With negative 12.5 mill tolerance it is = (1-(12.5/100)) X 6.35 = 5.55

Cb= Corrosion allowance for header pipe in mm = 0.76

Tr = minimum thickness of reinforcing ring or saddle in mm = 6mm***

tc = throat dimension of fillet weld = 0.7*Tb or 6 mm whichever is less = 4.214. For other nomenclature you can also refer drawing from code given below .

Fig-2:branch calculation nomenclature

First we have to calculate area available for reinforcement. A branch is deemed fit if area available for reinforcement is greater than area required for reinforcement. If area available for reinforcement is less than the required reinforcement area, we have to add reinforcement saddle with proper thickness and recalculate the area, this time with increased area until it satisfies the above said condition.

A1 = Required Reinforcement Area for branch connection under internal pressure is.        

Where th= pressure design thickness for run pipe

d1= effective length removed from pipe at branch                                                        

so putting all values in equation for A1 we get

A2 = Area resulting from excess thickness in the run pipe wall        

Where d2=half width of reinforcement zone d2                    

  So putting values in equation  

A3 = Area resulting from excess thickness in the branch pipe wall            

Where L4=height of reinforcement zone outside of run pipe.      

***Please note in above equation we have put thickness of reinforcing ring /saddle Tr as 6 mm . when you calculate 1st time value of Tr shall be 0.

Where tb= pressure design thickness for branch pipe

So putting values in equation   

A4 = Area of other metal provided by welds and properly attached reinforcement.

A4= (A5+ A6+ A7)

Where A5=reinforcing area in reinforcement ring in mm2        

Where Lr = length of reinforcement pad measured along the run pipe in mm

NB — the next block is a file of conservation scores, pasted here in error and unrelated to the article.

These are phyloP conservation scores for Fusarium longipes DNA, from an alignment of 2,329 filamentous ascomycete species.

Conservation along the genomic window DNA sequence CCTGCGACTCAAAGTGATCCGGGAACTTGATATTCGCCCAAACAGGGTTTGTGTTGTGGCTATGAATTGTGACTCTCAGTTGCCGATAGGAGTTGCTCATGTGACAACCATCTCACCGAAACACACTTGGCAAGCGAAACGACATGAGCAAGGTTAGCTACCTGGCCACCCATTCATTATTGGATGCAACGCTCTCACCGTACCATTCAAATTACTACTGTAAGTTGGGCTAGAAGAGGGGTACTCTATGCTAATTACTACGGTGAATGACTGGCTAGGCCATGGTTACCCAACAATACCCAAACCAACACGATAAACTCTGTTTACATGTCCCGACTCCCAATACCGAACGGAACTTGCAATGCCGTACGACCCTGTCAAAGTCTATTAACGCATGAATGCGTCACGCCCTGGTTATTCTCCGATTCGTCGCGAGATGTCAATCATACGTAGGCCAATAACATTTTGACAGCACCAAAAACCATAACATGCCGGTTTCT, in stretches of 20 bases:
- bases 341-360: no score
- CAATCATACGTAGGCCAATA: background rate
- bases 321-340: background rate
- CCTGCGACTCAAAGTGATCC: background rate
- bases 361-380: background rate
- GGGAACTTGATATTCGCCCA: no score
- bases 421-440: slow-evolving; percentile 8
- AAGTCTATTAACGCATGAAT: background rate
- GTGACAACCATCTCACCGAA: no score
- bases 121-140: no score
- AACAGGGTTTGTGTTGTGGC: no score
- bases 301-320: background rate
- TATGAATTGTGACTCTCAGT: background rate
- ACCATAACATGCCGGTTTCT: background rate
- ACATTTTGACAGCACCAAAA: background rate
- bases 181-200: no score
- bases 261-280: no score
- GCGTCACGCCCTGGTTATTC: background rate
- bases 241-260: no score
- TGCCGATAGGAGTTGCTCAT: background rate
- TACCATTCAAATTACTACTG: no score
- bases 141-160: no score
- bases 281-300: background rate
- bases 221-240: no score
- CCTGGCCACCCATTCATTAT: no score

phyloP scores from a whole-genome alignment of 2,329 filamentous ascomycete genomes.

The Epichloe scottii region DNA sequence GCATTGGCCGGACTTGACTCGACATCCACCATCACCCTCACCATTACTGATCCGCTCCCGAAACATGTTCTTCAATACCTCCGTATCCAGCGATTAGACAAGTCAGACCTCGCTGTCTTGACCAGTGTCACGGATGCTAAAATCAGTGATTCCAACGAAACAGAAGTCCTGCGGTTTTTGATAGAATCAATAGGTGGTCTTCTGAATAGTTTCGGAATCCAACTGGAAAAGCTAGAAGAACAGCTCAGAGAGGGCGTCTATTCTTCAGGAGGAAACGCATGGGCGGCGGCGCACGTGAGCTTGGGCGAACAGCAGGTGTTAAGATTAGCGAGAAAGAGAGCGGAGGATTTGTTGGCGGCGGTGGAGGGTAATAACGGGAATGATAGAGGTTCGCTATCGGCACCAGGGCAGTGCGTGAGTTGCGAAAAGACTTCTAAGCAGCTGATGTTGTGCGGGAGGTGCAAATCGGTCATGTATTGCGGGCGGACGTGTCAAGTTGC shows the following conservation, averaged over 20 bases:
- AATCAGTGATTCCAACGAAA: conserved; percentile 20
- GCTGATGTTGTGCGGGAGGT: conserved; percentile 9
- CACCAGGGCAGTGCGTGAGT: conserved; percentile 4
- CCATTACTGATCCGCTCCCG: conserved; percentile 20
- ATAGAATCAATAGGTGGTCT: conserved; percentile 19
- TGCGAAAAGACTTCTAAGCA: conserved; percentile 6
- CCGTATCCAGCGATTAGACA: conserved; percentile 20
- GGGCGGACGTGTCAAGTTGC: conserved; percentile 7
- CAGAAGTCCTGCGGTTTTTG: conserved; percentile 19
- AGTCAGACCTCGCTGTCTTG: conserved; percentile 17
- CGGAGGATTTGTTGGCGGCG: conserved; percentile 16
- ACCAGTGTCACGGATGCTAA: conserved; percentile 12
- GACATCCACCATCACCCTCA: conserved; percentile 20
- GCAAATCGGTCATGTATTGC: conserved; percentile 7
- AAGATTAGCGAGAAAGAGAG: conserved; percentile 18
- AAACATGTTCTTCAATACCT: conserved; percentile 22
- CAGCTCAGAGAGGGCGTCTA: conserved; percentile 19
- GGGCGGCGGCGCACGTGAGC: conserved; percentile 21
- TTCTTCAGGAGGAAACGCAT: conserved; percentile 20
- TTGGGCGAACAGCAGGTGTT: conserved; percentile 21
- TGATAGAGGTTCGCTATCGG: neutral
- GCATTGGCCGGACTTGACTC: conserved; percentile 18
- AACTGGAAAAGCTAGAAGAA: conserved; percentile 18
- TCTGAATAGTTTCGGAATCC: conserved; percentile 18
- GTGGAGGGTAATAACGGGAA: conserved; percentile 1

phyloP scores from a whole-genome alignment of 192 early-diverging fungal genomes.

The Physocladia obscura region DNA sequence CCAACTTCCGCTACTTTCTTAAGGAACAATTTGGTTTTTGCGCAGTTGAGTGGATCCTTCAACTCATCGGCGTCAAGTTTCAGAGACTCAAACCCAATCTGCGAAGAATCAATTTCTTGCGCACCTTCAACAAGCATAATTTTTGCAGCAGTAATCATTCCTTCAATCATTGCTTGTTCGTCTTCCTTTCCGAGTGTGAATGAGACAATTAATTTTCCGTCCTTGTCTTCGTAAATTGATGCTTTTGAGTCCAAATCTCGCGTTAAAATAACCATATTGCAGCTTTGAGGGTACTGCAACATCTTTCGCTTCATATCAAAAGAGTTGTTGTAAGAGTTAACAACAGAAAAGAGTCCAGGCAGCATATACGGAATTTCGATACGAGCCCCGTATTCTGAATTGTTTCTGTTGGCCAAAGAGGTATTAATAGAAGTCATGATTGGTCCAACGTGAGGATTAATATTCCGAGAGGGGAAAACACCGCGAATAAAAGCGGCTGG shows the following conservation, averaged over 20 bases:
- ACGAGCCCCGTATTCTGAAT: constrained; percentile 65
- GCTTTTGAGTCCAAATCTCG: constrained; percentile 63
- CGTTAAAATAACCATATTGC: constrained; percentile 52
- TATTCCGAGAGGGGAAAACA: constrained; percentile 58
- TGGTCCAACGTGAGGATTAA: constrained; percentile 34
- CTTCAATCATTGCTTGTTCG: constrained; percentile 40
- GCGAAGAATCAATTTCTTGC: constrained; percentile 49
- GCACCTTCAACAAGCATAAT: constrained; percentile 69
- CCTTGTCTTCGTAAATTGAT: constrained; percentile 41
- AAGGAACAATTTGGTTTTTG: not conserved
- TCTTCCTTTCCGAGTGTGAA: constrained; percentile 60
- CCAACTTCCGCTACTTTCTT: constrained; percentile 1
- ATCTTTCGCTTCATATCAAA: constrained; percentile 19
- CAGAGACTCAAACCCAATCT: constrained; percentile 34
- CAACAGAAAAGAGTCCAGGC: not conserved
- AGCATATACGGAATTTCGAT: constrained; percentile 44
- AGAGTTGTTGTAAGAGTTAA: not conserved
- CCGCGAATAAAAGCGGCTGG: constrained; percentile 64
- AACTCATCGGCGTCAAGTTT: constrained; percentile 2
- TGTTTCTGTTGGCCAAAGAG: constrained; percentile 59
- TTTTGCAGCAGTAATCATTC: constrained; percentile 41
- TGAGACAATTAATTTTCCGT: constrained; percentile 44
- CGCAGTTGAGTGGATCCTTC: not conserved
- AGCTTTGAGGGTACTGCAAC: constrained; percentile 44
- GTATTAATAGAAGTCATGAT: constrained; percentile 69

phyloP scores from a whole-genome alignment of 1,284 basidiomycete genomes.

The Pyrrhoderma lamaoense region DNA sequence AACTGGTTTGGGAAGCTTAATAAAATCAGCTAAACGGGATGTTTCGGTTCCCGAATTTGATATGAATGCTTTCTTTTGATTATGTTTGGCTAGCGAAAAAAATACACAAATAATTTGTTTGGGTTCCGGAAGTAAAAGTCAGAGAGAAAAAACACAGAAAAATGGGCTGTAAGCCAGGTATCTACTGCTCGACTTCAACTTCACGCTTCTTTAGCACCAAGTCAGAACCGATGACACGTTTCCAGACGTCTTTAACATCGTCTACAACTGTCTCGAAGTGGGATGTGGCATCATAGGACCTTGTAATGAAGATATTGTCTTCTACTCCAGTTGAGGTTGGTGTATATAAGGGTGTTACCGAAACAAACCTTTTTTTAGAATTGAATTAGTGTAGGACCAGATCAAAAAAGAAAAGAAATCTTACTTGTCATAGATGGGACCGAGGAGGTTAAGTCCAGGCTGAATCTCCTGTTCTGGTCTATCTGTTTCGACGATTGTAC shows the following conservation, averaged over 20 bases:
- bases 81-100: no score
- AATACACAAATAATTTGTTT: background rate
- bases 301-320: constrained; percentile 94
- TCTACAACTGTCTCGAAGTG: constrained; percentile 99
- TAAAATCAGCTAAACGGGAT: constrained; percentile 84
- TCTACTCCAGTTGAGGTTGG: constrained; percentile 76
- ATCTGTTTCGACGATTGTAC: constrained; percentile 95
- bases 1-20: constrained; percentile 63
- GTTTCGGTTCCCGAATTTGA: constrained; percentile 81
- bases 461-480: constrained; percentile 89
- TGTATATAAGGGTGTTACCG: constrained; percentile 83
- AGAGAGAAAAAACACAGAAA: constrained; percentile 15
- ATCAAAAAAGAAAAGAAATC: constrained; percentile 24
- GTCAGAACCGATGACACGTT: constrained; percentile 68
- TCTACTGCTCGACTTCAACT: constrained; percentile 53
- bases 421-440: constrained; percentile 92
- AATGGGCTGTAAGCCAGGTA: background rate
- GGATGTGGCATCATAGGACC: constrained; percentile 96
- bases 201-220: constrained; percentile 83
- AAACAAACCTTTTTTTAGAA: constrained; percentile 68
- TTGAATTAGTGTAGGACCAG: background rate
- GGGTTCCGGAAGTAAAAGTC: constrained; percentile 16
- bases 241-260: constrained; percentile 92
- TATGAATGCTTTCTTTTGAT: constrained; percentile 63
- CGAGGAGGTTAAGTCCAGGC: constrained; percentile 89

Putting values in equation A5=            

A6=weld reinforcing area without ring in mm2=

A7=reinforcing area at ring in mm2 =     

Where lw= leg dimension of weld at reinforcing ring =

 dw= weld dimension at ring used in calculation

So putting values in equation A7=  

And summing up A5,A6&A7   

Total area available for reinforcement =   

So in our case total area available for reinforcement (859.38) > area required for reinforcement (335). So the branch is fit.

*** We have taken reinforcement pad thickness as 6 mm for easy of explanation. In real first you have to calculate without a reinforcement saddle to know if reinforcement saddle/pad is even required. In that case value of Tr thickness of pad is 0, value of A5 and A7 will also become 0.

Let us just see with Tr = 0 what value we will get

Total area available for reinforcement = 

In this case total area available for reinforcement (280.93) < area required for reinforcement (335). So the branch is unfit and we need to add reinforcing pad/saddle.

Now that you know branch is unfit you can assume a Tr value most probably the same thickness as the run pipe as we had done before (i.e 6mm) and recalculate until area available becomes > area required.

Once it is fit. You can calculate

From length of reinforcement Lr you can calculate size of reinforcement ring by below formula    = (lr-Db)/2 = (210-114.3)/2 = 47.85~50

So size of your reinforcement pad becomes 50mm wide ring X 6 mm thk.

A lot of calculators are available in organization and on web for doing all this, one such is presented here, with the same calculations we have done so far.

click here to download branch reinforcement pad calculation excel


  1. Naufal Anshari

    Thank you for your sharing, I want to know where you get the A4 formula?, because on ASME B31.3 A4 is only statement “Area of the other metal provided by welds and properly attached reinforcement”

    • Comment by post author


      Dear Anshari, U are correct-AS per Asme A4 is 2 x 1/2 x weld leg dim2. i also have noted the same please see the *** note near the end of post. so in our equation A4= A5+A6+A7: initially we have to calculate without pad so A5 & A7 becomes 0 thus A4= A6= weld leg dim2..that is same as ASME.

      sorry for the confusion. A5 and A7 comes into play when we have check the strength, once certain thick saddle/ring is added. A5 And A7 formulae given here are geometrically calculated, i have taken it from a standard company calculation sheet.